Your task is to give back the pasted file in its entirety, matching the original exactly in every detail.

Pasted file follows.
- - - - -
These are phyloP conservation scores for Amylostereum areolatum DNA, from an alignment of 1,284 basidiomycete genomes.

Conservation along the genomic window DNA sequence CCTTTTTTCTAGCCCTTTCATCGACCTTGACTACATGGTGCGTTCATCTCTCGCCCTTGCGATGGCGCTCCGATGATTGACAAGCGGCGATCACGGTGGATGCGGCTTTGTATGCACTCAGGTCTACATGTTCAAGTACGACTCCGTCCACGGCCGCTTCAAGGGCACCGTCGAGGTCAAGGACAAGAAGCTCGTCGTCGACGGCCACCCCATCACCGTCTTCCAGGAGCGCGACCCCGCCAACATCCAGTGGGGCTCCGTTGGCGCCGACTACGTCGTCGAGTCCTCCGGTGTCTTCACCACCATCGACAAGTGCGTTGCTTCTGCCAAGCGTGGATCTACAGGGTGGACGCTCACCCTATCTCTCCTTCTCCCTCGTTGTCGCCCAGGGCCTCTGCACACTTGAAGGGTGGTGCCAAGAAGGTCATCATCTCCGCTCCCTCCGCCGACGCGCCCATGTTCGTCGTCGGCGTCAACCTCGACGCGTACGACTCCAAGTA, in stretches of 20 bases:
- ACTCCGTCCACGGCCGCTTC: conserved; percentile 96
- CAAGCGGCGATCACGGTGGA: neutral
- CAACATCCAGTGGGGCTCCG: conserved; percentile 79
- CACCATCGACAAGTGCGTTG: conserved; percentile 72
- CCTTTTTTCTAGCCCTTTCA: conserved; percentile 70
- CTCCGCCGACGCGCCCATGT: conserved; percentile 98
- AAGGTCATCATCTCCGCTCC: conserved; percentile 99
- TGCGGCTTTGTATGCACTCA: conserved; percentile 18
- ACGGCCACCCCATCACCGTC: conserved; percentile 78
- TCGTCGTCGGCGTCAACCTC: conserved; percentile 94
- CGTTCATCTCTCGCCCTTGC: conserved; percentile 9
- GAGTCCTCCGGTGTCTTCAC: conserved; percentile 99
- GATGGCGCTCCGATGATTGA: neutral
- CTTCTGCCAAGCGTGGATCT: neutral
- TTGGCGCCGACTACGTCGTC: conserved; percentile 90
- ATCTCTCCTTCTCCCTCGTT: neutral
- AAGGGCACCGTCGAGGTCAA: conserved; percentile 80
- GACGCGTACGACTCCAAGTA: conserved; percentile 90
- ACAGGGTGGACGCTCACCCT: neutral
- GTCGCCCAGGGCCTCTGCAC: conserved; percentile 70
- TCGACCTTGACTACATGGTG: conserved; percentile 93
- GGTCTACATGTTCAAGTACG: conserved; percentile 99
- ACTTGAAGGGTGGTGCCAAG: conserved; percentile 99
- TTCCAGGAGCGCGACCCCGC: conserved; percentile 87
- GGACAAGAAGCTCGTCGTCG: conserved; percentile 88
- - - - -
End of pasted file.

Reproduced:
These are phyloP conservation scores for Amylostereum areolatum DNA, from an alignment of 1,284 basidiomycete genomes.

Conservation along the genomic window DNA sequence CCTTTTTTCTAGCCCTTTCATCGACCTTGACTACATGGTGCGTTCATCTCTCGCCCTTGCGATGGCGCTCCGATGATTGACAAGCGGCGATCACGGTGGATGCGGCTTTGTATGCACTCAGGTCTACATGTTCAAGTACGACTCCGTCCACGGCCGCTTCAAGGGCACCGTCGAGGTCAAGGACAAGAAGCTCGTCGTCGACGGCCACCCCATCACCGTCTTCCAGGAGCGCGACCCCGCCAACATCCAGTGGGGCTCCGTTGGCGCCGACTACGTCGTCGAGTCCTCCGGTGTCTTCACCACCATCGACAAGTGCGTTGCTTCTGCCAAGCGTGGATCTACAGGGTGGACGCTCACCCTATCTCTCCTTCTCCCTCGTTGTCGCCCAGGGCCTCTGCACACTTGAAGGGTGGTGCCAAGAAGGTCATCATCTCCGCTCCCTCCGCCGACGCGCCCATGTTCGTCGTCGGCGTCAACCTCGACGCGTACGACTCCAAGTA, in stretches of 20 bases:
- ACTCCGTCCACGGCCGCTTC: conserved; percentile 96
- CAAGCGGCGATCACGGTGGA: neutral
- CAACATCCAGTGGGGCTCCG: conserved; percentile 79
- CACCATCGACAAGTGCGTTG: conserved; percentile 72
- CCTTTTTTCTAGCCCTTTCA: conserved; percentile 70
- CTCCGCCGACGCGCCCATGT: conserved; percentile 98
- AAGGTCATCATCTCCGCTCC: conserved; percentile 99
- TGCGGCTTTGTATGCACTCA: conserved; percentile 18
- ACGGCCACCCCATCACCGTC: conserved; percentile 78
- TCGTCGTCGGCGTCAACCTC: conserved; percentile 94
- CGTTCATCTCTCGCCCTTGC: conserved; percentile 9
- GAGTCCTCCGGTGTCTTCAC: conserved; percentile 99
- GATGGCGCTCCGATGATTGA: neutral
- CTTCTGCCAAGCGTGGATCT: neutral
- TTGGCGCCGACTACGTCGTC: conserved; percentile 90
- ATCTCTCCTTCTCCCTCGTT: neutral
- AAGGGCACCGTCGAGGTCAA: conserved; percentile 80
- GACGCGTACGACTCCAAGTA: conserved; percentile 90
- ACAGGGTGGACGCTCACCCT: neutral
- GTCGCCCAGGGCCTCTGCAC: conserved; percentile 70
- TCGACCTTGACTACATGGTG: conserved; percentile 93
- GGTCTACATGTTCAAGTACG: conserved; percentile 99
- ACTTGAAGGGTGGTGCCAAG: conserved; percentile 99
- TTCCAGGAGCGCGACCCCGC: conserved; percentile 87
- GGACAAGAAGCTCGTCGTCG: conserved; percentile 88